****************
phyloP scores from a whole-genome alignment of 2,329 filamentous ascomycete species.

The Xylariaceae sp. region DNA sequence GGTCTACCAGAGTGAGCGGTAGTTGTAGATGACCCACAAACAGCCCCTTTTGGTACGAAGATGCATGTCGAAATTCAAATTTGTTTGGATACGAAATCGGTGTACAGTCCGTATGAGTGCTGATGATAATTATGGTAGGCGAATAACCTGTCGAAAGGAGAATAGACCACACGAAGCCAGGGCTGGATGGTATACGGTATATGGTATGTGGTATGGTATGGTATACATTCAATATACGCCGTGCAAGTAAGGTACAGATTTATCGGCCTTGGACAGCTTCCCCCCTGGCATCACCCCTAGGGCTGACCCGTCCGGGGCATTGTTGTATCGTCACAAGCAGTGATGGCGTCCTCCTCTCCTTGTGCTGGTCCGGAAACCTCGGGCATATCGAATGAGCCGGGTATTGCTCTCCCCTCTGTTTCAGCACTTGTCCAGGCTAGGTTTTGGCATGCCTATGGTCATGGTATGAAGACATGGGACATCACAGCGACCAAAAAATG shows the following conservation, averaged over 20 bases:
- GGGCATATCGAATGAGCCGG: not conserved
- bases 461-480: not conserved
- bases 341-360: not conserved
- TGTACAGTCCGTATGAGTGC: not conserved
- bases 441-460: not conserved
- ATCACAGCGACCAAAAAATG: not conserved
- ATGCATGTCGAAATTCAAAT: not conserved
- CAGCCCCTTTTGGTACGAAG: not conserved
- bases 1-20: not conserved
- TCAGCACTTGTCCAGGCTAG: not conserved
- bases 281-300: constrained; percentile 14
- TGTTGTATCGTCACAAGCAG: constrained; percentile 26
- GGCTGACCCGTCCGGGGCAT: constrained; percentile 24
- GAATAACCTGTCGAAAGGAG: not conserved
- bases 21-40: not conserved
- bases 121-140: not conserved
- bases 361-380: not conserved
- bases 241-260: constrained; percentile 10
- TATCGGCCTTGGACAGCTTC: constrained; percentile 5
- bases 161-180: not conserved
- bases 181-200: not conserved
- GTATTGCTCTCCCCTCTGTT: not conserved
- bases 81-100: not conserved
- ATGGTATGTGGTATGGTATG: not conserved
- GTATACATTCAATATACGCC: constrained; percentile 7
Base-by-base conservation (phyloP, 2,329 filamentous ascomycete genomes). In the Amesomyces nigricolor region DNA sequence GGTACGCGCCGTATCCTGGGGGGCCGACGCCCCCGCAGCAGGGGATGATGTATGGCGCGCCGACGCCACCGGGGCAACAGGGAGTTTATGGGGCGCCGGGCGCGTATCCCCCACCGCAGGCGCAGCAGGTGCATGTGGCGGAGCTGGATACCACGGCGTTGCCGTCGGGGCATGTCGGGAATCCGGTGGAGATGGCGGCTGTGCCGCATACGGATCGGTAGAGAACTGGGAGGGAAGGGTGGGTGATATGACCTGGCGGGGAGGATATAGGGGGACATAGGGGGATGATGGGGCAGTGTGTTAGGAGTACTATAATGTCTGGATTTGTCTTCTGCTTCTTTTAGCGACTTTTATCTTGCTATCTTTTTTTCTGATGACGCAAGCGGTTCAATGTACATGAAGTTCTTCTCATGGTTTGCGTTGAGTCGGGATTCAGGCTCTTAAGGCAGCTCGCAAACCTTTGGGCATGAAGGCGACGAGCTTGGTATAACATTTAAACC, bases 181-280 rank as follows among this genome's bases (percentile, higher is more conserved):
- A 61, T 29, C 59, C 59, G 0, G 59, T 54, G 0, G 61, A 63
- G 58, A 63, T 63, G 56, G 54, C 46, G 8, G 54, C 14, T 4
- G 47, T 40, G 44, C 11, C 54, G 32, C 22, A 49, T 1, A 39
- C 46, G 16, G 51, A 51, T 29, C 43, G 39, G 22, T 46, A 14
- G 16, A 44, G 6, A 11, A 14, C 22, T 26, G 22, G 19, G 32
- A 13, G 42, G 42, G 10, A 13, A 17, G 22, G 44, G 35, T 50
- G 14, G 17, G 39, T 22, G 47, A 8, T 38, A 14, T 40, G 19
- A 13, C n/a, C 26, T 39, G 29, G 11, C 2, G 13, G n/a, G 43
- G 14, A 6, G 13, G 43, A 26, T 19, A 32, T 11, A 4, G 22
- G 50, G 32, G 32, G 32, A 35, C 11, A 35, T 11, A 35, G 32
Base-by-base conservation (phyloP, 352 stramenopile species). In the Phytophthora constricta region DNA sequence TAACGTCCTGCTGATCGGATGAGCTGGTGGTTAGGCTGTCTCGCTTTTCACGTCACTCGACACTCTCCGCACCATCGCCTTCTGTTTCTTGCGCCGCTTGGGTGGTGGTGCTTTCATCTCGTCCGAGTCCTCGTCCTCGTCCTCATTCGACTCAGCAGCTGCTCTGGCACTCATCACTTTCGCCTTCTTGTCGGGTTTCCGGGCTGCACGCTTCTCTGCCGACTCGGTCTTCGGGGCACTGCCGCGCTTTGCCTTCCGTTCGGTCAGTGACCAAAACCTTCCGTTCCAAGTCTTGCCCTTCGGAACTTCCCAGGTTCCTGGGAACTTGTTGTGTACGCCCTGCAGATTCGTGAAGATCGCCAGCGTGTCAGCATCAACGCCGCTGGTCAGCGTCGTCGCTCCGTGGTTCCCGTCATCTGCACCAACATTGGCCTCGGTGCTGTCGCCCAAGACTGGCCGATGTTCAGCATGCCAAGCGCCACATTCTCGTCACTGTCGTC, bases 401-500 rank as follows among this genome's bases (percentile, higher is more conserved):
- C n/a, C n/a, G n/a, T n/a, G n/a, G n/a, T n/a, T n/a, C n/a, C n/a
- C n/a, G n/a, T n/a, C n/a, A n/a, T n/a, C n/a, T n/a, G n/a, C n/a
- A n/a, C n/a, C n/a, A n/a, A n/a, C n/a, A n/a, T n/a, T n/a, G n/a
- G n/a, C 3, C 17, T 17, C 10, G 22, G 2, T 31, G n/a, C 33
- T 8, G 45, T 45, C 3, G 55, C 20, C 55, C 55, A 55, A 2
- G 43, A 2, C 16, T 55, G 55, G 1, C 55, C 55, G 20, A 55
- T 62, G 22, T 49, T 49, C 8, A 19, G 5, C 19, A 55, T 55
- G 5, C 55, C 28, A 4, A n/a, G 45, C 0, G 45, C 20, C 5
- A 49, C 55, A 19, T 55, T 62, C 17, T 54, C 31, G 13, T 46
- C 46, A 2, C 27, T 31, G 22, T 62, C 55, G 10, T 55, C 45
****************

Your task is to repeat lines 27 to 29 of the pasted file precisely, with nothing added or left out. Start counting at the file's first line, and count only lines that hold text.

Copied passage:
- GTATACATTCAATATACGCC: constrained; percentile 7
Base-by-base conservation (phyloP, 2,329 filamentous ascomycete genomes). In the Amesomyces nigricolor region DNA sequence GGTACGCGCCGTATCCTGGGGGGCCGACGCCCCCGCAGCAGGGGATGATGTATGGCGCGCCGACGCCACCGGGGCAACAGGGAGTTTATGGGGCGCCGGGCGCGTATCCCCCACCGCAGGCGCAGCAGGTGCATGTGGCGGAGCTGGATACCACGGCGTTGCCGTCGGGGCATGTCGGGAATCCGGTGGAGATGGCGGCTGTGCCGCATACGGATCGGTAGAGAACTGGGAGGGAAGGGTGGGTGATATGACCTGGCGGGGAGGATATAGGGGGACATAGGGGGATGATGGGGCAGTGTGTTAGGAGTACTATAATGTCTGGATTTGTCTTCTGCTTCTTTTAGCGACTTTTATCTTGCTATCTTTTTTTCTGATGACGCAAGCGGTTCAATGTACATGAAGTTCTTCTCATGGTTTGCGTTGAGTCGGGATTCAGGCTCTTAAGGCAGCTCGCAAACCTTTGGGCATGAAGGCGACGAGCTTGGTATAACATTTAAACC, bases 181-280 rank as follows among this genome's bases (percentile, higher is more conserved):
- A 61, T 29, C 59, C 59, G 0, G 59, T 54, G 0, G 61, A 63